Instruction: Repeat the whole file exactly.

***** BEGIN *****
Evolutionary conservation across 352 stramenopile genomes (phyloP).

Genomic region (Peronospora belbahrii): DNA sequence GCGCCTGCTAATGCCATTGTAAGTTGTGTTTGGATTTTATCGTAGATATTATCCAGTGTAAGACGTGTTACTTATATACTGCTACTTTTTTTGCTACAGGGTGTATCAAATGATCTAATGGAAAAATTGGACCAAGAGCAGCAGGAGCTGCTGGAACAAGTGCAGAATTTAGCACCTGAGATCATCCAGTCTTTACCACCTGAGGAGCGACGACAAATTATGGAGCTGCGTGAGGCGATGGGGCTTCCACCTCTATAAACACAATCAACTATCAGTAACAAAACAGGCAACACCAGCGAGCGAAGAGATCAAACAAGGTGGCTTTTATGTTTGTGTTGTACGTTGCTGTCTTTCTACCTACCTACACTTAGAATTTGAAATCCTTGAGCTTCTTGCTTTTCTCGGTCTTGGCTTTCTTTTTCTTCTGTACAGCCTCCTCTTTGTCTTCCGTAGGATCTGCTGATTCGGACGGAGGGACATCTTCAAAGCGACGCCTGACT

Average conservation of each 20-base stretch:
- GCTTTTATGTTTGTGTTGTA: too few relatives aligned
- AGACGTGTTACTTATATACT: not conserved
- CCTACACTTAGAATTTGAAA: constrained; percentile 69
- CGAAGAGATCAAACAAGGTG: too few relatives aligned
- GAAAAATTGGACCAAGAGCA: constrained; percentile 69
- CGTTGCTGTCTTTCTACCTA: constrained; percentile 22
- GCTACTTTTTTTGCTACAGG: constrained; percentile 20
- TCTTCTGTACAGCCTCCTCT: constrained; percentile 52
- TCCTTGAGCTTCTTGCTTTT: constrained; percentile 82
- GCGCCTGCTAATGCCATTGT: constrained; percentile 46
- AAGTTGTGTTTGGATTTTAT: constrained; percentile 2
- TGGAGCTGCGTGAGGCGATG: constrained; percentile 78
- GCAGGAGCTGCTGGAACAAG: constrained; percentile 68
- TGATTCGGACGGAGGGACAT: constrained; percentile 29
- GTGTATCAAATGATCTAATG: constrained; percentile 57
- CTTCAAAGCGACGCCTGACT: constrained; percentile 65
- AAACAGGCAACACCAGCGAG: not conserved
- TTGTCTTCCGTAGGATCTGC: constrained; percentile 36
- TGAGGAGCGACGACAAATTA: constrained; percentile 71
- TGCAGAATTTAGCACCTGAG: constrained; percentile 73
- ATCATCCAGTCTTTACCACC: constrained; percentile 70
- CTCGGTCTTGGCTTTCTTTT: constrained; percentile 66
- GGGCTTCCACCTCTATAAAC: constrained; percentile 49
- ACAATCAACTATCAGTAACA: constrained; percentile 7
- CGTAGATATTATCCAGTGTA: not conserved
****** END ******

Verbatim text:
Evolutionary conservation across 352 stramenopile genomes (phyloP).

Genomic region (Peronospora belbahrii): DNA sequence GCGCCTGCTAATGCCATTGTAAGTTGTGTTTGGATTTTATCGTAGATATTATCCAGTGTAAGACGTGTTACTTATATACTGCTACTTTTTTTGCTACAGGGTGTATCAAATGATCTAATGGAAAAATTGGACCAAGAGCAGCAGGAGCTGCTGGAACAAGTGCAGAATTTAGCACCTGAGATCATCCAGTCTTTACCACCTGAGGAGCGACGACAAATTATGGAGCTGCGTGAGGCGATGGGGCTTCCACCTCTATAAACACAATCAACTATCAGTAACAAAACAGGCAACACCAGCGAGCGAAGAGATCAAACAAGGTGGCTTTTATGTTTGTGTTGTACGTTGCTGTCTTTCTACCTACCTACACTTAGAATTTGAAATCCTTGAGCTTCTTGCTTTTCTCGGTCTTGGCTTTCTTTTTCTTCTGTACAGCCTCCTCTTTGTCTTCCGTAGGATCTGCTGATTCGGACGGAGGGACATCTTCAAAGCGACGCCTGACT

Average conservation of each 20-base stretch:
- GCTTTTATGTTTGTGTTGTA: too few relatives aligned
- AGACGTGTTACTTATATACT: not conserved
- CCTACACTTAGAATTTGAAA: constrained; percentile 69
- CGAAGAGATCAAACAAGGTG: too few relatives aligned
- GAAAAATTGGACCAAGAGCA: constrained; percentile 69
- CGTTGCTGTCTTTCTACCTA: constrained; percentile 22
- GCTACTTTTTTTGCTACAGG: constrained; percentile 20
- TCTTCTGTACAGCCTCCTCT: constrained; percentile 52
- TCCTTGAGCTTCTTGCTTTT: constrained; percentile 82
- GCGCCTGCTAATGCCATTGT: constrained; percentile 46
- AAGTTGTGTTTGGATTTTAT: constrained; percentile 2
- TGGAGCTGCGTGAGGCGATG: constrained; percentile 78
- GCAGGAGCTGCTGGAACAAG: constrained; percentile 68
- TGATTCGGACGGAGGGACAT: constrained; percentile 29
- GTGTATCAAATGATCTAATG: constrained; percentile 57
- CTTCAAAGCGACGCCTGACT: constrained; percentile 65
- AAACAGGCAACACCAGCGAG: not conserved
- TTGTCTTCCGTAGGATCTGC: constrained; percentile 36
- TGAGGAGCGACGACAAATTA: constrained; percentile 71
- TGCAGAATTTAGCACCTGAG: constrained; percentile 73
- ATCATCCAGTCTTTACCACC: constrained; percentile 70
- CTCGGTCTTGGCTTTCTTTT: constrained; percentile 66
- GGGCTTCCACCTCTATAAAC: constrained; percentile 49
- ACAATCAACTATCAGTAACA: constrained; percentile 7
- CGTAGATATTATCCAGTGTA: not conserved